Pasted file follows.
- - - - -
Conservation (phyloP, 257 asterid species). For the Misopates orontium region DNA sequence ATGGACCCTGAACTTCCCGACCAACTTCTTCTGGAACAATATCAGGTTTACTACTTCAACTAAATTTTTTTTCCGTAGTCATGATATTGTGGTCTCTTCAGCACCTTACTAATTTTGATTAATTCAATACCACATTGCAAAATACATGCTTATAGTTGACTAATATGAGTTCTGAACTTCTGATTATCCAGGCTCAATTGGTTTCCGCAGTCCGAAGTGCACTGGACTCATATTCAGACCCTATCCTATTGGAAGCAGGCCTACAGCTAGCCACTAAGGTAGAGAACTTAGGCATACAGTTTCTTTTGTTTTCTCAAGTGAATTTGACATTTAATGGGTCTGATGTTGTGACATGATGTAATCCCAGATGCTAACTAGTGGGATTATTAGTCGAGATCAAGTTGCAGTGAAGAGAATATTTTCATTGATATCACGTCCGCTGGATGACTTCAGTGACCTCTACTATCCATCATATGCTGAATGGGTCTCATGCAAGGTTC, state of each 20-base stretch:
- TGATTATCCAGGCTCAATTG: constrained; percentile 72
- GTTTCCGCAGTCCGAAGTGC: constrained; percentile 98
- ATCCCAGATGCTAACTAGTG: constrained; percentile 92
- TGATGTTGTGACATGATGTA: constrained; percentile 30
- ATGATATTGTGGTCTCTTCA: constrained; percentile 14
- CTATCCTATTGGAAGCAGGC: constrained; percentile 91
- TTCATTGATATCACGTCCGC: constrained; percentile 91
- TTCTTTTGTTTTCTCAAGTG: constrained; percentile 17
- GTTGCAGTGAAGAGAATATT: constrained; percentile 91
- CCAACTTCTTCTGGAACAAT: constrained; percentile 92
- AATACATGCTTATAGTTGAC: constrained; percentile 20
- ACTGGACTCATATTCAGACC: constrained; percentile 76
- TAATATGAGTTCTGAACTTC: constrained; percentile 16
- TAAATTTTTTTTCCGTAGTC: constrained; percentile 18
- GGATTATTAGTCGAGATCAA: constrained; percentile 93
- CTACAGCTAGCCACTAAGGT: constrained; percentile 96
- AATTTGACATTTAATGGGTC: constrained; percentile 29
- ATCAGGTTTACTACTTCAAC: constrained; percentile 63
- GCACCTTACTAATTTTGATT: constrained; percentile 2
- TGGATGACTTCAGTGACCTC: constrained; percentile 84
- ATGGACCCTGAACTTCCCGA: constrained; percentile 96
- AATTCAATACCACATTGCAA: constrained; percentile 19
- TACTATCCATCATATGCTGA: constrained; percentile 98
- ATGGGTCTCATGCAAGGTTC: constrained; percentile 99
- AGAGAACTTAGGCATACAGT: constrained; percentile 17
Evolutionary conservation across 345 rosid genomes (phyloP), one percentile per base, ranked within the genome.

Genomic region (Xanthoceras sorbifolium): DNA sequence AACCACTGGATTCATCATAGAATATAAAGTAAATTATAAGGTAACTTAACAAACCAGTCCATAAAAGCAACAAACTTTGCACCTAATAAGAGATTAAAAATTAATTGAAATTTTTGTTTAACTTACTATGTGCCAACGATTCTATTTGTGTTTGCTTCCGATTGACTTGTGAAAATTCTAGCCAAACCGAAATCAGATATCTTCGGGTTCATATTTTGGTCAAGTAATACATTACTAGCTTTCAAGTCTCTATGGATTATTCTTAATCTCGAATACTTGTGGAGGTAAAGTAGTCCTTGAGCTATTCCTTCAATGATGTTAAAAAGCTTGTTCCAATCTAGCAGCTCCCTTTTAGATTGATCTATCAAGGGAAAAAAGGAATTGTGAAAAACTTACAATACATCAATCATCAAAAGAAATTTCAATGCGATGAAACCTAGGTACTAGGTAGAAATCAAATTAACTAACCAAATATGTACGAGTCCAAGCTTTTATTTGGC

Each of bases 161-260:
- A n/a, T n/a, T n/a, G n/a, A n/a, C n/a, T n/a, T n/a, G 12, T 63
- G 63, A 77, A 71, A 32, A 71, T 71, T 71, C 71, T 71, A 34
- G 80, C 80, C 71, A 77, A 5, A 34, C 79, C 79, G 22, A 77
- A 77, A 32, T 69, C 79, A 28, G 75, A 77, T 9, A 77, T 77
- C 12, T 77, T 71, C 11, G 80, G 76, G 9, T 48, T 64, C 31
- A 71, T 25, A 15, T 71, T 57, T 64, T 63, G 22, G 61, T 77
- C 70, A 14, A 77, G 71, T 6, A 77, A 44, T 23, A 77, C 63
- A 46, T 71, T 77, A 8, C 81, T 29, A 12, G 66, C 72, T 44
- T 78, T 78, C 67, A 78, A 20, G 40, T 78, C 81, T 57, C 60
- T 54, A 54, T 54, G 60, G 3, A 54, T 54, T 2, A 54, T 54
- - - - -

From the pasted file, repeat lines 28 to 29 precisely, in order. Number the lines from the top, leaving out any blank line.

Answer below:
Genomic region (Xanthoceras sorbifolium): DNA sequence AACCACTGGATTCATCATAGAATATAAAGTAAATTATAAGGTAACTTAACAAACCAGTCCATAAAAGCAACAAACTTTGCACCTAATAAGAGATTAAAAATTAATTGAAATTTTTGTTTAACTTACTATGTGCCAACGATTCTATTTGTGTTTGCTTCCGATTGACTTGTGAAAATTCTAGCCAAACCGAAATCAGATATCTTCGGGTTCATATTTTGGTCAAGTAATACATTACTAGCTTTCAAGTCTCTATGGATTATTCTTAATCTCGAATACTTGTGGAGGTAAAGTAGTCCTTGAGCTATTCCTTCAATGATGTTAAAAAGCTTGTTCCAATCTAGCAGCTCCCTTTTAGATTGATCTATCAAGGGAAAAAAGGAATTGTGAAAAACTTACAATACATCAATCATCAAAAGAAATTTCAATGCGATGAAACCTAGGTACTAGGTAGAAATCAAATTAACTAACCAAATATGTACGAGTCCAAGCTTTTATTTGGC

Each of bases 161-260: